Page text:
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Year 2006 No. 81, October 10, 2006 ARCHIVE HOME JBBOOKS SUBSCRIBE

Britain and Palestine: A Criminal History of Intervention

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Britain and Palestine: A Criminal History of Intervention

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Britain and Palestine: A Criminal History of Intervention

(Continued from WDIE September 12, 2006)

By the end of World War I, the British government had already entered into a firm alliance with the representatives of international Zionism. The 1917 Balfour Declaration by the British government was essentially a joint declaration drafted both by members of the government and the Zionist Organisation in London. The US government was also consulted before this Declaration committing Britain to establishing a “national home for the Jewish people” in Palestine was issued, and it was formally approved by the other big powers the following year. The Declaration broke the agreements that Britain had made with representatives of the Arab peoples during World War I and ignored the rights of the Palestinian people, at that time 92% of the population of Palestine and the owners of 97% of its land. What is more, at the time it was issued Britain had no legal authority over Palestine and claimed to be fighting during the World War I for the rights of nations to self-determination.

            By 1918, however, Britain had occupied Palestine and other parts of the Middle East by military means and immediately facilitated the entry of a Zionist Commission into Palestine, which encouraged settler immigration and acted as if it were government in waiting. The so-called “peace treaties” concluded by the victorious powers at the end of the war established both the League of Nations and the system of mandates, by which the major colonial powers were given “trusteeship” over those colonial territories formerly held by the powers that had been defeated during the war.

            The Zionists, heavily supported by the British government, also took part in the post-war conference in Paris that led to the division of Arab territory between Britain and France, and once again demanded Palestine as a “Jewish national home”. Britain subsequently gained formal control of Palestine, Transjordan and Iraq and France control of Syria and Lebanon. The only Arab representative at the Paris conference, Faisal, son of Sherif Hussain of Mecca, was entirely dependent on the British government. He advocated trusteeship over Palestine, although he had no authority to speak for the people of Palestine, and was rewarded with a new title, King of Transjordan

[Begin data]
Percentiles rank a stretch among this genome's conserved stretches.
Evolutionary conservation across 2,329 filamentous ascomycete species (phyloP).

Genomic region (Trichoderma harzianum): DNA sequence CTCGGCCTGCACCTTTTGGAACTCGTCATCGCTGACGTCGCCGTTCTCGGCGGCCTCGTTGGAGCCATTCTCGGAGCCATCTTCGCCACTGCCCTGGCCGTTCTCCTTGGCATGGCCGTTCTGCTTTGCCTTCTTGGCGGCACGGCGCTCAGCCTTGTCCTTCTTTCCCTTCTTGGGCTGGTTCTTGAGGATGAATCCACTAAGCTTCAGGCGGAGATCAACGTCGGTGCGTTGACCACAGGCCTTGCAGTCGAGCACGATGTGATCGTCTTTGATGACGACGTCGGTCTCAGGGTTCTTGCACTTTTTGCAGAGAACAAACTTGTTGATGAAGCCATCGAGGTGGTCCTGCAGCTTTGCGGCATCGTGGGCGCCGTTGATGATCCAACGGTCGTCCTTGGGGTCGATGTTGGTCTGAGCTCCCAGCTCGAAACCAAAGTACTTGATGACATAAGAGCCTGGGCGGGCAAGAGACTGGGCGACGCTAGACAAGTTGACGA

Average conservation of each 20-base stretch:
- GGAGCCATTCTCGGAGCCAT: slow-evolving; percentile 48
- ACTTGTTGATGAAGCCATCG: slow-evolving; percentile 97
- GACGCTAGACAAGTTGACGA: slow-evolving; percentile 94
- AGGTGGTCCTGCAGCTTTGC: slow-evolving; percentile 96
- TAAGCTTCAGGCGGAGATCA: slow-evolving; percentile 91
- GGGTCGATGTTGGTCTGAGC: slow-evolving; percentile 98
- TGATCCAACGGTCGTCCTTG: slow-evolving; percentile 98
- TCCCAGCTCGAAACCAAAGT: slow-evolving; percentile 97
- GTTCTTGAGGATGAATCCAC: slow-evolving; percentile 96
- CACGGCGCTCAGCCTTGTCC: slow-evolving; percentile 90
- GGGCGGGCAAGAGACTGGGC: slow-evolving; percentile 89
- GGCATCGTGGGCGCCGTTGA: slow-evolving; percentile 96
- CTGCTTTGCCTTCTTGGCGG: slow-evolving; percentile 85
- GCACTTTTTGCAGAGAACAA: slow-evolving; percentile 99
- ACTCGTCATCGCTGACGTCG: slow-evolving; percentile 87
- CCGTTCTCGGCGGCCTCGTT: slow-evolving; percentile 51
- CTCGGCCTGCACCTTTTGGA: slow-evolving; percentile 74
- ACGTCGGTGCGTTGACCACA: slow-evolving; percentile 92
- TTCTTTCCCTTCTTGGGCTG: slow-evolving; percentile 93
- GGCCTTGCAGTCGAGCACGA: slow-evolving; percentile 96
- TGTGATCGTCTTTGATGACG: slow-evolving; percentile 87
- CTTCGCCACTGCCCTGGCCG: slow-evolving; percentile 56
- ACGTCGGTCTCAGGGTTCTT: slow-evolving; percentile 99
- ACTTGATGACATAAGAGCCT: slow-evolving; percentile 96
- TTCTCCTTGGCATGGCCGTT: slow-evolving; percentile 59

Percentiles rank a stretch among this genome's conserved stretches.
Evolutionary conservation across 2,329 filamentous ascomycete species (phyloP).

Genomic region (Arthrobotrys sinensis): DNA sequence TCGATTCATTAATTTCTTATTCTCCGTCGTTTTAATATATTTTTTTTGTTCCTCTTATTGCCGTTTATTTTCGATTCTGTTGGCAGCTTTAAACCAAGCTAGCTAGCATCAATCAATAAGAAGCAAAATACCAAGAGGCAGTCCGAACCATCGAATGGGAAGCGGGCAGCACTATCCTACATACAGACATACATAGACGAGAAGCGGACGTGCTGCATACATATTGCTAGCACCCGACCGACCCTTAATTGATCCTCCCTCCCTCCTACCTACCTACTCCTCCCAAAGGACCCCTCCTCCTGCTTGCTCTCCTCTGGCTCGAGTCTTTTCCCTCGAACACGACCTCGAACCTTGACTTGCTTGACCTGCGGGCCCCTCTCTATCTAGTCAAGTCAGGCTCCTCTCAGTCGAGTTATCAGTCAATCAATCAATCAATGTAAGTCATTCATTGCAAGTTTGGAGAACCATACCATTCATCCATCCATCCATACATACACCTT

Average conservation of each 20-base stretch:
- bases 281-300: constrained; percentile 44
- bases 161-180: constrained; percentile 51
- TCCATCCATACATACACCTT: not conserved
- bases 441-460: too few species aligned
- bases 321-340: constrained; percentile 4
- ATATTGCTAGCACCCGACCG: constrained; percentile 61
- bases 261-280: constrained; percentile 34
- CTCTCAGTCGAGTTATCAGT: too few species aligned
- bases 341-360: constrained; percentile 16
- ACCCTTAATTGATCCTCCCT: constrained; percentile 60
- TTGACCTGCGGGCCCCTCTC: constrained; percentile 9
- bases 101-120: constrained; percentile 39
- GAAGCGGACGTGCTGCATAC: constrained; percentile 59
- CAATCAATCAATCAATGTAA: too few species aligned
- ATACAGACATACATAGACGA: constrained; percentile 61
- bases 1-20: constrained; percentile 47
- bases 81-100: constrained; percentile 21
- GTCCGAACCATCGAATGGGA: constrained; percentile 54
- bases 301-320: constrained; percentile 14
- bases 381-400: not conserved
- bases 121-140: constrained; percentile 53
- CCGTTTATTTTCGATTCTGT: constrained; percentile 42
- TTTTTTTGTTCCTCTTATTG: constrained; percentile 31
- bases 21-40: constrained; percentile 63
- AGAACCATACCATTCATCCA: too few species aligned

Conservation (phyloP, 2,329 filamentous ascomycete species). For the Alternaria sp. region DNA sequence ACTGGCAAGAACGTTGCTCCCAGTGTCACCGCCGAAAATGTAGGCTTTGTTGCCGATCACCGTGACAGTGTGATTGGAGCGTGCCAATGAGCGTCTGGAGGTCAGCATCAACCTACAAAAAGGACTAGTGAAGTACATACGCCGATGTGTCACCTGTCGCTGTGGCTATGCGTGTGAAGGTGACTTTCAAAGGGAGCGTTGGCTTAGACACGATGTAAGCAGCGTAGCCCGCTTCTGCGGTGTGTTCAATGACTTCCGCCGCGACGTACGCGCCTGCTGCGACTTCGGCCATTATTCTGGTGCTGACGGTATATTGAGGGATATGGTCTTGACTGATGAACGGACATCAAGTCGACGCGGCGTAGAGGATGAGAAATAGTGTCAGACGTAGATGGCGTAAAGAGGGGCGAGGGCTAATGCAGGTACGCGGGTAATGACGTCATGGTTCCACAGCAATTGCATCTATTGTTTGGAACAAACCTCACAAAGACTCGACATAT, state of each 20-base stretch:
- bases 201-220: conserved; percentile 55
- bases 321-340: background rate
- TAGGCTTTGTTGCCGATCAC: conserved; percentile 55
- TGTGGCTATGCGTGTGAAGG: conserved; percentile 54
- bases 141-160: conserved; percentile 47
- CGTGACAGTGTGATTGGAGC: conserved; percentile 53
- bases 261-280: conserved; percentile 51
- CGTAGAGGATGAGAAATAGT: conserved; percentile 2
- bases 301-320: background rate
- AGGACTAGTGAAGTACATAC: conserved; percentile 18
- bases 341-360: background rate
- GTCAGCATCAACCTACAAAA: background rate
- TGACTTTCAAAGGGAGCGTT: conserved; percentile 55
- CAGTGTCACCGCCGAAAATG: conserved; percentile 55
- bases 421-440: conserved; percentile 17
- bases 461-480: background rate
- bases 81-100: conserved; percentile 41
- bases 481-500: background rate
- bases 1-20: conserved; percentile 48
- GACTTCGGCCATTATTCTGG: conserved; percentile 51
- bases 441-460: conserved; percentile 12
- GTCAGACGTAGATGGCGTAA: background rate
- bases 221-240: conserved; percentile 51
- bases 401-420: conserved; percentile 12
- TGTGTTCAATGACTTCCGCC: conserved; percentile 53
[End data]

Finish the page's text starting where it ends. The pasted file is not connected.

The mandates system and the League of Nations recognised the right to self-determination in words but also maintained that certain territories required “tutelage” before being granted political independence. It was also required that the wishes of the people should be taken into account. But in 1919, when Palestinian and other Arab representatives demanded independence for Palestine and other parts of the region and strongly opposed the plans of the Zionists, their demands were ignored. The British government fully recognised the hypocrisy of this policy and Arthur Balfour, the Foreign Secretary, simply argued that in Palestine, Zionism was “of far profounder import than the desires and prejudices of the 700,000 Arabs who now inhabit that ancient land”. Subsequently the Balfour Declaration formed the legal basis for the British Mandate and was approved by the League of Nations. The Zionist Organisation was also recognised as the body that would work with the British government to encourage Jewish settlers and establish in Palestine a “Jewish national home”.

            Zionism had become not only the official policy of the British government but with its support also the policy of the League of Nations, the forerunner of the UN.

(to be continued)

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